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Ursule Mirouët by Honoré de Balzac
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'a remarkable tour de force', 31 Dec. 2011

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This review is from: Ursule Mirouet (Classics) (Paperback)
When elderly Dr Minoret settles in his family home town along with a young female ward, Ursule, his vulture-like relatives are ever in the wings waiting to inherit. They grow to hate Ursule, convinced she is scheming to get 'their' money. Without giving too much away, there is a crime, a touch of the supernatural and a pair of starcrossed lovers.
It had me enthralled from page 1; I can see why Balzac considered it 'a remarkable tour de force'. The characterisations of the horrible relatives are brilliantly done eg 'his face was one of those in which it is hard for the thoughtful observer to see any trace of a soul beneath the florid tints of gross coarsening flesh'. Recommended. ( )
  starbox | Jul 10, 2016 |
My first Balzac, and although I hear it's not his absolute best, it was a wild carriage-ride straight through 'til the surprise ending. Definitely more Balzac in my future. ( )
  velmalikevelvet | Jan 4, 2012 |
Ursule Mirouët eponymous heroine of Balzac's novel is a saintly orphan of the first order. A orphan with a complicated history-the legitimate daughter of her godfather's illegitimate brother-in-law, Ursule becomes the ward and goddaughter of her uncle, Dr. Mirouët, a wealthy widower who offers the infant Ursule a home, promptly names her after his saintly dead wife and retires to Nemours, a small provincial town outside Paris where a host of his relatives live-relatives who are neither saintly nor virtuous. Ursule's arrival upsets their great expectations of inheriting beaucoup d'argent, a fact that makes them gnash what teeth they have and begin plotting.

In the meantime, the good Dr. Mirouët raises Ursule in virtuous and innocent isolation from the evils of the world. In this task, he is aided by his good friend the Abbé Chaperon, so saintly that his breeches are mostly on the verge of falling down because he has sold the buckles keeping them in place to aid the poor. “A beautiful naïveté,” the narrator informs us. Monsieur Jordy, “a Voltairean nobleman and an old bachelor,” joins the good doctor and the abbé in bringing up baby. All these benevolent gentlemen function as Ursule “three mothers.”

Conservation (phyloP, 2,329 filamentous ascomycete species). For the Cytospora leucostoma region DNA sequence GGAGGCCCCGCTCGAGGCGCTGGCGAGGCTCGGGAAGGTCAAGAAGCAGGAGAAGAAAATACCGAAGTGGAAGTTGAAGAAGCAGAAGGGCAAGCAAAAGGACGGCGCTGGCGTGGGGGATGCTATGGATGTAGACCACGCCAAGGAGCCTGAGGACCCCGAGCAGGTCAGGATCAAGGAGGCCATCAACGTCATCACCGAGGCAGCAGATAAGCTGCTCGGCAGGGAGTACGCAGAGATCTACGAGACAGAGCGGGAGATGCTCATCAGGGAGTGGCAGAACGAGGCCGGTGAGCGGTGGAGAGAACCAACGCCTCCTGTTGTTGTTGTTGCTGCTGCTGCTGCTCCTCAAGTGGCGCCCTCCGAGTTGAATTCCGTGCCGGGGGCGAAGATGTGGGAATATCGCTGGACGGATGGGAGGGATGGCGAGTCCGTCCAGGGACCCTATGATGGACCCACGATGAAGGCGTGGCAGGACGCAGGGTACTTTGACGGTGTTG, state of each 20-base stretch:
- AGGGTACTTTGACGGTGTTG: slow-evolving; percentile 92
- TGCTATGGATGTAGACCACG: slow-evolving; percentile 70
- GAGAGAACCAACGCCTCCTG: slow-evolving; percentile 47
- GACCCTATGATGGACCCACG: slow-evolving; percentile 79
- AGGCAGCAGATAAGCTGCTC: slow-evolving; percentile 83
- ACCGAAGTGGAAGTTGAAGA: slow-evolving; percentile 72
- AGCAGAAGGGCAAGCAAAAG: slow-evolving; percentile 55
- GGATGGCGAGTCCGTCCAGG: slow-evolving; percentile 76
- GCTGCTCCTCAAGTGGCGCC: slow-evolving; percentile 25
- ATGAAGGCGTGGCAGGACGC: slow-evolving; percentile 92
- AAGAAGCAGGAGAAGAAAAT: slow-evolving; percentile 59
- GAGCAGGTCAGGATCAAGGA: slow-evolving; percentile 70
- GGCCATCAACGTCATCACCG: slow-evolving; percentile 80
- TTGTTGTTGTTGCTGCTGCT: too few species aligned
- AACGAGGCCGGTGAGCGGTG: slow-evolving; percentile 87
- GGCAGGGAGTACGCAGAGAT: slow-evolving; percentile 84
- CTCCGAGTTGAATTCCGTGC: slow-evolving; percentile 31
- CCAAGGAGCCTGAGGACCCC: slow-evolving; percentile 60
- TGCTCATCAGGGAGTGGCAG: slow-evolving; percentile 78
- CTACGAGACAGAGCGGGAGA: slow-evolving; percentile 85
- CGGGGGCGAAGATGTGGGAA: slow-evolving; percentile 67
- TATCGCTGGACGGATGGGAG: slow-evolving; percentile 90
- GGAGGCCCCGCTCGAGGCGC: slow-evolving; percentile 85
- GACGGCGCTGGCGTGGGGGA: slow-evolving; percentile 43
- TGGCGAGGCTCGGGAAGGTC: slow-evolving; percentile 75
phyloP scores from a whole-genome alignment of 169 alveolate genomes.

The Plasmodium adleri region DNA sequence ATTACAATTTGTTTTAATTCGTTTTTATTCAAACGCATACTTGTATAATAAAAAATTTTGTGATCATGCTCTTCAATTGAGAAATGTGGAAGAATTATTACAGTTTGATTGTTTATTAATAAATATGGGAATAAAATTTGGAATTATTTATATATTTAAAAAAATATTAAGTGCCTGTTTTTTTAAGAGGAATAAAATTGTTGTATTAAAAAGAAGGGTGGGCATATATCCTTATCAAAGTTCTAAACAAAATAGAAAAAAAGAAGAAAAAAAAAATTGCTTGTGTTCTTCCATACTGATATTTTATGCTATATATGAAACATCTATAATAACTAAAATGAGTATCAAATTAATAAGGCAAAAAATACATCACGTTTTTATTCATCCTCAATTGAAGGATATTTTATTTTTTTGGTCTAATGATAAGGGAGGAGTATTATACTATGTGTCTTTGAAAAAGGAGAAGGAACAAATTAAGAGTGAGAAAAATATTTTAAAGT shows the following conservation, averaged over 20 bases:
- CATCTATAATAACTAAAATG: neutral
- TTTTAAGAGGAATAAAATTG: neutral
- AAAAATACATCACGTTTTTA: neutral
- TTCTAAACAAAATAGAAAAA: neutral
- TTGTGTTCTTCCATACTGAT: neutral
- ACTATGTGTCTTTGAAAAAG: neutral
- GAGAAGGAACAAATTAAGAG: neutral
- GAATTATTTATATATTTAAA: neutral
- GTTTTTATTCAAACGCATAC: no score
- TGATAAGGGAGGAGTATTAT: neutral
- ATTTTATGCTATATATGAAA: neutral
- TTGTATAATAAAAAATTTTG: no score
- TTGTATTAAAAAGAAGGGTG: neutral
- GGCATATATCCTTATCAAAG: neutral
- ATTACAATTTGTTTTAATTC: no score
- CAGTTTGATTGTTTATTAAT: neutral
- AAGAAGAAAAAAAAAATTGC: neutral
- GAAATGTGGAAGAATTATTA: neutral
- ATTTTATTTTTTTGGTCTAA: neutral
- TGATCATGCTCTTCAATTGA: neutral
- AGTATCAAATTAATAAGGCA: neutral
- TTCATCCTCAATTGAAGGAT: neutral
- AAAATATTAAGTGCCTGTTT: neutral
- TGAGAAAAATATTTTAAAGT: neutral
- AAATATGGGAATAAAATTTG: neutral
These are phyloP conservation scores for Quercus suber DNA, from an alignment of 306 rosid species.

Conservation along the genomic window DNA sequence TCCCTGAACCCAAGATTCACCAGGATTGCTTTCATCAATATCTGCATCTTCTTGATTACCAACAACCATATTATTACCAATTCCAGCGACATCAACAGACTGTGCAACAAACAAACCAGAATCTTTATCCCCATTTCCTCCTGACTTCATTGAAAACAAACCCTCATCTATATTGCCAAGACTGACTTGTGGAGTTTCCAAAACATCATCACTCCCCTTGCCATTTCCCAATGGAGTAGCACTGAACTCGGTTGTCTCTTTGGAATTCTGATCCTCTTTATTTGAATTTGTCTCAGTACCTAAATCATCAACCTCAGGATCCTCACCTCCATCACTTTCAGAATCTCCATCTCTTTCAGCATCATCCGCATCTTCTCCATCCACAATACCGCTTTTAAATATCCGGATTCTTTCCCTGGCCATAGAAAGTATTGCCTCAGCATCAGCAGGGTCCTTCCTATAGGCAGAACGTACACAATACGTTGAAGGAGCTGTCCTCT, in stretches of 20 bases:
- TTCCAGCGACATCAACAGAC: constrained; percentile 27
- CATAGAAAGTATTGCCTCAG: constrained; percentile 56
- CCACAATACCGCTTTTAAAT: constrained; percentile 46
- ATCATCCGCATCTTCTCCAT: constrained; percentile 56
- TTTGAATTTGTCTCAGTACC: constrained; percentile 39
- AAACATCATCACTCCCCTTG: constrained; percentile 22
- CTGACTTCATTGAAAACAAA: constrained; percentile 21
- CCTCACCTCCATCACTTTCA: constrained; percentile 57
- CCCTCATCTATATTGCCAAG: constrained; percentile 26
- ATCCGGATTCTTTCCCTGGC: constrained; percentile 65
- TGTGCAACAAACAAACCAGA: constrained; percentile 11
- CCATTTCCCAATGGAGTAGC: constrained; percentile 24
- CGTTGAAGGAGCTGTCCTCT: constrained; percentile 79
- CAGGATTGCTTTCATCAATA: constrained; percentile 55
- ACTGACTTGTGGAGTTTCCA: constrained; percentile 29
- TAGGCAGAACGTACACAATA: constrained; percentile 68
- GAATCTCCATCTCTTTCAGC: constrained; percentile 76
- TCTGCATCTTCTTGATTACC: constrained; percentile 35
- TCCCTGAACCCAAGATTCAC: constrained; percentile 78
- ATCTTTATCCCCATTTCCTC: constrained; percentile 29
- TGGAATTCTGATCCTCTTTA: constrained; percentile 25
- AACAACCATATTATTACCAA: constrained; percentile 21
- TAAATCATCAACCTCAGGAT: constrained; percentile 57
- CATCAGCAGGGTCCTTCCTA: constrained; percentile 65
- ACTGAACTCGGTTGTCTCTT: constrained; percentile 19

Read the complete review at Dark Tea Times. ( )
7 vote urania1 | Dec 17, 2010 |
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To Mademoiselle Sophie Surville

It is a real pleasure, my dear niece, to dedicate to you a book whose subject and details have had the approval (so difficult to win) of a young girl to whom the world is as yet unknown, and who does not compromise any of the noble principles of a religious education. You girls are a formidable section of the reading public; you must only be allowed to read books that are as pure as your heart is pure, and you are forbidden certain kinds of reading matter just as you are prevented from seeing Society as it really is. So does it not fill an author's heart with pride when he has pleased you? May God grant that love has not deceived you! Who can tell? Only the future, which I hope you will live to see, and which perhaps will be denied to

Your uncle

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Entering Nemours from the direction of Paris, you pass along the Canal du Loing whose banks form both countrified ramparts and picturesque walks in this pretty little town.
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Balzac considered it his best study of human society.
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